The uncoupler 2,4-dinitrophenol prevents in vivo synthesis of O antigen in Salmonella typhimurium by inhibiting the first reaction of the pathway, formation of galactosyl-pyrophosphoryl-undecaprenol. Inhibition was observed only in intact cells; dinitrophenol had no effect on activity of the synthase enzyme in isolated membrane fractions. In vivo inhibition could not be explained by changes in intracellular nucleotide pools or a shift in the equilibrium of the reaction and appeared to be specific for the first step in the pathway. Neither the subsequent mannosyl transferase, which catalyzes formation of the trisaccharide-lipid intermediate, mannosyl-rhamnosyl-galactosyl-pyrophosphoryl-undecaprenol, nor O-antigen polymerase was inhibited. In addition, incorporation of galactose into core lipopolysaccharide was only modestly inhibited under conditions in which O-antigen synthesis was abolished. The results suggest that maintenance of proton motive force is required for access of substrate, UDP-galactose and/or undecaprenyl phosphate, to the active site of the galactosyl-pyrophosphoryl-undecaprenol synthase enzyme.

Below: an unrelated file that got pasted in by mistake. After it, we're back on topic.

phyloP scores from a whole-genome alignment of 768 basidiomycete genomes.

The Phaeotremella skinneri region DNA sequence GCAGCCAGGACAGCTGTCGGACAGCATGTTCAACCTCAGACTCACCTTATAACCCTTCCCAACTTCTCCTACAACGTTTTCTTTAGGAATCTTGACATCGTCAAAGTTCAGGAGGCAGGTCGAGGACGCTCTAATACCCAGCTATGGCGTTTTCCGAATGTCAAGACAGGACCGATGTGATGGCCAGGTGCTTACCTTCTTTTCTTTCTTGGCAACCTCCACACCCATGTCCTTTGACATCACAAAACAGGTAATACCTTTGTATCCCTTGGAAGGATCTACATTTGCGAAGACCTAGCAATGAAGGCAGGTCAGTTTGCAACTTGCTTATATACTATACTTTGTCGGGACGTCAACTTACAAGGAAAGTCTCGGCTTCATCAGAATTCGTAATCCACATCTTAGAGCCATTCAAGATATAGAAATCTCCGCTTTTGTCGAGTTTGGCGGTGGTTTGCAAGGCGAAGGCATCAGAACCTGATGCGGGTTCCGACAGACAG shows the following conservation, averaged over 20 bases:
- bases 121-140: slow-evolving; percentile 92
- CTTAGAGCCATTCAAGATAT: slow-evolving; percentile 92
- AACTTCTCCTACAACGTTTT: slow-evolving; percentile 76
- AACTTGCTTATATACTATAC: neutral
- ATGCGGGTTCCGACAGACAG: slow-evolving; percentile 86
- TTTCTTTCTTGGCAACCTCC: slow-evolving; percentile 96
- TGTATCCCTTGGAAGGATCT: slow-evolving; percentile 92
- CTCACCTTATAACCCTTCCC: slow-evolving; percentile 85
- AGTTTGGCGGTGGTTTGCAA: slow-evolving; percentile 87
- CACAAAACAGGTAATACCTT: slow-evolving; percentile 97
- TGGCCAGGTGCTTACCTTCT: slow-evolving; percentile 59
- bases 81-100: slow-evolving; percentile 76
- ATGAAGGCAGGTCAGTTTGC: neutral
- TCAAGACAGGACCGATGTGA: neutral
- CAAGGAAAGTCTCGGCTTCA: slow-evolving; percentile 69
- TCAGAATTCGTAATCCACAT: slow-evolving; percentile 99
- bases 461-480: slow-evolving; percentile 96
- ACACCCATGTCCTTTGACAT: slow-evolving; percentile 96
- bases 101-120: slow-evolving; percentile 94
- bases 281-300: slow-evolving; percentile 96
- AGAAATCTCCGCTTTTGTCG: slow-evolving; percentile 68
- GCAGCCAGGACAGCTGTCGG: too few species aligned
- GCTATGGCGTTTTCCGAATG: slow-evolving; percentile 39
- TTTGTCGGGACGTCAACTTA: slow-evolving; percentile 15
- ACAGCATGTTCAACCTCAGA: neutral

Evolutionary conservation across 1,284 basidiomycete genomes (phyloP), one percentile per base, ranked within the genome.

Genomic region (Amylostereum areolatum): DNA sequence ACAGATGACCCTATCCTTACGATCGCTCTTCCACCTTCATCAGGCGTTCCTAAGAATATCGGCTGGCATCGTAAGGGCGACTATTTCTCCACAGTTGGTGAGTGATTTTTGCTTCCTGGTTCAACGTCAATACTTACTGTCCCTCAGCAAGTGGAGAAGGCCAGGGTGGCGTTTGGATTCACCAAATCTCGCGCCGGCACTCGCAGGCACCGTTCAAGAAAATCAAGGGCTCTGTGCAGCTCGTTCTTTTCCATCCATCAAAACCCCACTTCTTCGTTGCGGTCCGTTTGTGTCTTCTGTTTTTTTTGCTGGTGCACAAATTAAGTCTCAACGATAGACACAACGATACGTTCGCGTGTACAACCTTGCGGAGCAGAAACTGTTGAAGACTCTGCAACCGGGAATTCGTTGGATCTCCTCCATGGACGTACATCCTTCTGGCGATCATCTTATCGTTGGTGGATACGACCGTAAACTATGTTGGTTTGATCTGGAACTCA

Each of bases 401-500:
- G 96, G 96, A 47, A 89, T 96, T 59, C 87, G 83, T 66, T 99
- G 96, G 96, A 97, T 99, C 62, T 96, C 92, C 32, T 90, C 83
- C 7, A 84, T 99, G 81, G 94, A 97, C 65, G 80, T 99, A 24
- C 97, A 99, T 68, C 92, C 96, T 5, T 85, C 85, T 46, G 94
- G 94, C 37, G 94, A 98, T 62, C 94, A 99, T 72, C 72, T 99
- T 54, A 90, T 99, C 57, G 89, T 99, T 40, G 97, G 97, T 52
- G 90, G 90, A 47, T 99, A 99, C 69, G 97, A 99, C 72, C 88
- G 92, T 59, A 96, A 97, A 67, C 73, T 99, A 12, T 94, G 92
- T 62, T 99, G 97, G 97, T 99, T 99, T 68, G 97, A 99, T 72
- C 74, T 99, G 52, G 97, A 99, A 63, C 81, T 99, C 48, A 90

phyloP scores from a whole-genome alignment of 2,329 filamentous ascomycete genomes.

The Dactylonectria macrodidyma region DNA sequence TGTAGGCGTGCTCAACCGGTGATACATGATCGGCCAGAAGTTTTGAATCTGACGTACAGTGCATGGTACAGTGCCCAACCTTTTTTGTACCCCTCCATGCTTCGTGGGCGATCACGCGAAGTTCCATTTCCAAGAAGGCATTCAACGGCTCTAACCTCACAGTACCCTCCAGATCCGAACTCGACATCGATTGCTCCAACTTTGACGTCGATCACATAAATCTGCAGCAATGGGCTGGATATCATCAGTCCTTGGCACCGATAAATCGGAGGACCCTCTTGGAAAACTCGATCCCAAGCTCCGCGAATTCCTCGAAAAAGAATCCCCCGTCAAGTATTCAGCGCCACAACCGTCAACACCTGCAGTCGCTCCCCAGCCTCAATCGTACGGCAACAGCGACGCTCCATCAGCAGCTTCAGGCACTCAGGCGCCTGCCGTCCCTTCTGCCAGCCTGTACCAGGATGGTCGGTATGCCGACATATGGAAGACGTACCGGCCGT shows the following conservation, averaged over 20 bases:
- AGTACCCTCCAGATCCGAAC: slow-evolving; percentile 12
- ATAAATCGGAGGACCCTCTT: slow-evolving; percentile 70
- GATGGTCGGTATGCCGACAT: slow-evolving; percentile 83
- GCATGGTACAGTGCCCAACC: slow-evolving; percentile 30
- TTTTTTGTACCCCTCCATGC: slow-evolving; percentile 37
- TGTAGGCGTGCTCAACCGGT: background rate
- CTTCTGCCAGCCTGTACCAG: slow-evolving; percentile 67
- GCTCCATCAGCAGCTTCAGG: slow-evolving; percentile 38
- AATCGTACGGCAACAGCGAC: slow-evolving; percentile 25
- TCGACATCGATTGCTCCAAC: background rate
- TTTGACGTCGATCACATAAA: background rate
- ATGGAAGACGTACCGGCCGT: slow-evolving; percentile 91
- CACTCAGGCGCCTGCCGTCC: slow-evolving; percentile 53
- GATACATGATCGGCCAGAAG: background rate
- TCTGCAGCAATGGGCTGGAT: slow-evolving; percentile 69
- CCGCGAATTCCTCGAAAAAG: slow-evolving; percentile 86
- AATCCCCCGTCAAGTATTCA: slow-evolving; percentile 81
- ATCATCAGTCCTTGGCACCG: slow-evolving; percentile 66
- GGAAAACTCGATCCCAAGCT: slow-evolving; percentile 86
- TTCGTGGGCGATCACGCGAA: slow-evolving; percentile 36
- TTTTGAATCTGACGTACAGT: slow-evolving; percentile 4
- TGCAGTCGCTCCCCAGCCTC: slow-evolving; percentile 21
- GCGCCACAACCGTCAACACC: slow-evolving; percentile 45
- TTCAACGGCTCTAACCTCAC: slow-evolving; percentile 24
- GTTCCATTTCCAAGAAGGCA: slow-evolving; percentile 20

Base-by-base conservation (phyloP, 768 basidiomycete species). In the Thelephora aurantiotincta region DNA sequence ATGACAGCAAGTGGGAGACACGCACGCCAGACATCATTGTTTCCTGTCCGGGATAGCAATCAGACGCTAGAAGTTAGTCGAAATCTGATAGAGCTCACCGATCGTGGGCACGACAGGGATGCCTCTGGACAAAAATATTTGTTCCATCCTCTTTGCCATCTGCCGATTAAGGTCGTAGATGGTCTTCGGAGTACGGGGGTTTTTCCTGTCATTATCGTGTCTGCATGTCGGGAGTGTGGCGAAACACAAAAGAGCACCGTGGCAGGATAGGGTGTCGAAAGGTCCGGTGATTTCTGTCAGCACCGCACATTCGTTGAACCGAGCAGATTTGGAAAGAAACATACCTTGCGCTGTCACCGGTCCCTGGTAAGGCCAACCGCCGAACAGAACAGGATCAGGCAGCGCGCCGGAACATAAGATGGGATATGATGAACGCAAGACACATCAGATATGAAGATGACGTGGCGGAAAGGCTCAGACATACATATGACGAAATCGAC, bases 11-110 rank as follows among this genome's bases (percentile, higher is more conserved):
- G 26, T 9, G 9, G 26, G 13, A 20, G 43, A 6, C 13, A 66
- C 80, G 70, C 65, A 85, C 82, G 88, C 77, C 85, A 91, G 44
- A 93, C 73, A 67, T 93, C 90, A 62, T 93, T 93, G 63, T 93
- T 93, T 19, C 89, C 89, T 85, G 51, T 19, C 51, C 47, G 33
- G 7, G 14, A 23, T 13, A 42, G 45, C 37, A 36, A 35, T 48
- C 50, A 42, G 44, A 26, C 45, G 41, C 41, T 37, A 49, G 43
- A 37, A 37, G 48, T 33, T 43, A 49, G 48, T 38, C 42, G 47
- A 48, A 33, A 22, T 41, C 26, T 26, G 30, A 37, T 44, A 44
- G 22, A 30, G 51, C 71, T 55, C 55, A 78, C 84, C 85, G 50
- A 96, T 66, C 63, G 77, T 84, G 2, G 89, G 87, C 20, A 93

All Science Journal Classification (ASJC) codes
- Molecular Biology